The Information Commissioner's Office (ICO) has announced it has served notices of intent to serve monetary penalties on 34 data controllers (including NHS bodies, recruitment companies and government) for failure to pay their data controller fee. Data Protection Advisor Jon Baines asks whether this signals a new strategy for ICO enforcement and revenue-gathering.
When the General Data Protection Regulation (GDPR) became directly applicable on 25 May this year, it swept away the requirement at European law for data controllers to register with their supervisory authority if they were processing personal data, and also to provide certain particulars, which would then be available on a public register maintained by that authority (which in the UK is the Information Commissioner's Office, or ICO). However, on the same date, regulations (The Data Protection (Charges and Information) Regulations 2018) made under sections 137 and 138 of the Data Protection Act 2018 (DPA) (which, rather oddly, effectively mirror provisions already in the Digital Economy Act 2017) were made which provide for a domestic scheme under which data controllers must pay a "fee" to the ICO, unless they can avail themselves of an exemption. On the face of it, then, the new domestic scheme differs little from the old one.
However, there are some interesting differences.
Notably, the new regime is enforceable under civil law, rather than the criminal law which applied under the prior regime (the ICO has always had, and retains, certain prosecutorial powers). Failure to notify, in circumstances where the controller was required to do so, was, until 25 May, a criminal offence. Now, it is a civil wrong.
As section 137(4) of the DPA, and the explanatory memorandum to the new regulations, make clear, the purpose of the fees payable by data controllers is to fund the ICO's data protection work. Under a three-tier system, payment of a fee of £40, £60 or £2900 (depending upon the size of the data controller) is mandatory, unless an exemption applies. Failure to pay exposes a data controller to the risk of a civil monetary penalty (levied by the ICO) of up to £4350 (a sum which the ICO itself is required to set in statutory guidance, issued under section 158 of the DPA, and which, rather unhelpfully – given that the failure to notify is now a civil law issue – refers to such penalties as "fines").
Under paragraph 2 of Schedule 16 of the DPA, a "notice of intent" must first be served by the ICO on a controller which is believed not to have paid the requisite fee. And – notably - it appears that the ICO now effectively has an automatic notice of intent procedure in place: their guidance explains that controllers who previously paid a notification fee under the prior law will be sent,
a reminder explaining when you need to pay [the new fee]. If you don't pay, or tell us why you are no longer required to pay a fee, we will issue a notice of intent 14 days after expiry [of the old fee]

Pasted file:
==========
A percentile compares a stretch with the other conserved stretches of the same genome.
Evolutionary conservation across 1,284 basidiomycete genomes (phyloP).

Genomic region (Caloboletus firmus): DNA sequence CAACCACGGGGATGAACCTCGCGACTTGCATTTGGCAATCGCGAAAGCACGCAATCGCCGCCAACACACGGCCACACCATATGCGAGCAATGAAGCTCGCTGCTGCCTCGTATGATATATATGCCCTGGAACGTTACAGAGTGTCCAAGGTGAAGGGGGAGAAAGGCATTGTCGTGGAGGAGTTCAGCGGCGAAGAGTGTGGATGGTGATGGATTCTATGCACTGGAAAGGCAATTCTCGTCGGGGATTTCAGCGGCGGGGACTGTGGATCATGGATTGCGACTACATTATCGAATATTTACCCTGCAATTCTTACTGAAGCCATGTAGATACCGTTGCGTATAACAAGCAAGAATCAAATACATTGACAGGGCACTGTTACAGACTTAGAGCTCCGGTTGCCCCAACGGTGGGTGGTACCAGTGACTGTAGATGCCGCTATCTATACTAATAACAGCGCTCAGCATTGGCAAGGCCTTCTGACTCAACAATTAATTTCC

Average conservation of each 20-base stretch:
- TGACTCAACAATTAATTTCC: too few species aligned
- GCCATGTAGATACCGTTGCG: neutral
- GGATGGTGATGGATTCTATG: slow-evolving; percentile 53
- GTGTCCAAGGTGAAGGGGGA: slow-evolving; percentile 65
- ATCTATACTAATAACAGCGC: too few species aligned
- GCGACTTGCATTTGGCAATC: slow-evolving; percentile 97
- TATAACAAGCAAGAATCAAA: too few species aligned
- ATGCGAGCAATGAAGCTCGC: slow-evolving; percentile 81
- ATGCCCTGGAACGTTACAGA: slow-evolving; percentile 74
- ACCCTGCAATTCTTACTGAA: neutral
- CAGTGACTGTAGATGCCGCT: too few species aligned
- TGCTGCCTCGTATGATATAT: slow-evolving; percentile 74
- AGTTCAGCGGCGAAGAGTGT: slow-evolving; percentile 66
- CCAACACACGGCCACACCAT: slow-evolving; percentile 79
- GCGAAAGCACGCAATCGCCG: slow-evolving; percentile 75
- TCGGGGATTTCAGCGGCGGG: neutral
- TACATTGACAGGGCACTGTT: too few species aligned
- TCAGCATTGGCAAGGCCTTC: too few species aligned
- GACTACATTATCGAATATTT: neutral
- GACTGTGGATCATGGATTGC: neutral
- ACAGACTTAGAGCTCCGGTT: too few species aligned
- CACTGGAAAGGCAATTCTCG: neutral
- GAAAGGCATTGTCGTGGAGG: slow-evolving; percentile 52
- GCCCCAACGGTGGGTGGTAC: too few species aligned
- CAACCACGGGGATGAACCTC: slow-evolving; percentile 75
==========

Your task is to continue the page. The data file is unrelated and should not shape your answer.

This is arguably rather draconian. Payment of the fee might not the highest priority for hard-pressed business-owners and overworked public sector compliance officers. It also seems likely to lead to a major increase in ICO (and related) activity in this area. Firstly, it may well lead to a large number of penalty notices themselves being issued (if the reminder and then the notice of intent are both overlooked). And secondly, as each such penalty notice is appealable by right, and free of charge, to the Information Tribunal, there may also be a significant increase in its own workload.
So, the announcement of the 34 notices of intent served may just be a foretaste of what will be a regular occurrence.
But perhaps the important thing to note is this - it is much easier for the ICO to serve a monetary penalty than it is to secure a conviction in the criminal courts. To bring a prosecution the ICO had to follow the Prosecutors’ Code, and the Director of Public Prosecutions’ Charging Guidance. Accordingly, they had to be satisfied that the threshold for bringing a prosecution was met, and that it was in the public interest to bring it (bearing in mind that the standard of proof for the court would be that it was beyond all reasonable doubt that the offence had been committed). Even then, a statutory defence was available, (at section 21(3) of the Data Protection Act 1998), if the controller could show that they had exercised “all due diligence to comply with the duty” to notify. Under the new fees regime, the ICO must simply abide by general principles of public law and proper administrative practice and follow its own guidance. There is no threshold test, no public interest test, and when considering whether an infringement has occurred the ICO will simply have to be satisfied on the civil test of the balance of probabilities. Moreover, there is no express “defence” relating to the infringement.
And when one puts all this together, one can see a situation emerging under which the ICO has a much simpler means of enforcing compliance, and, as a result, raising revenue. Forgetful or recalcitrant data controllers should be on their guard.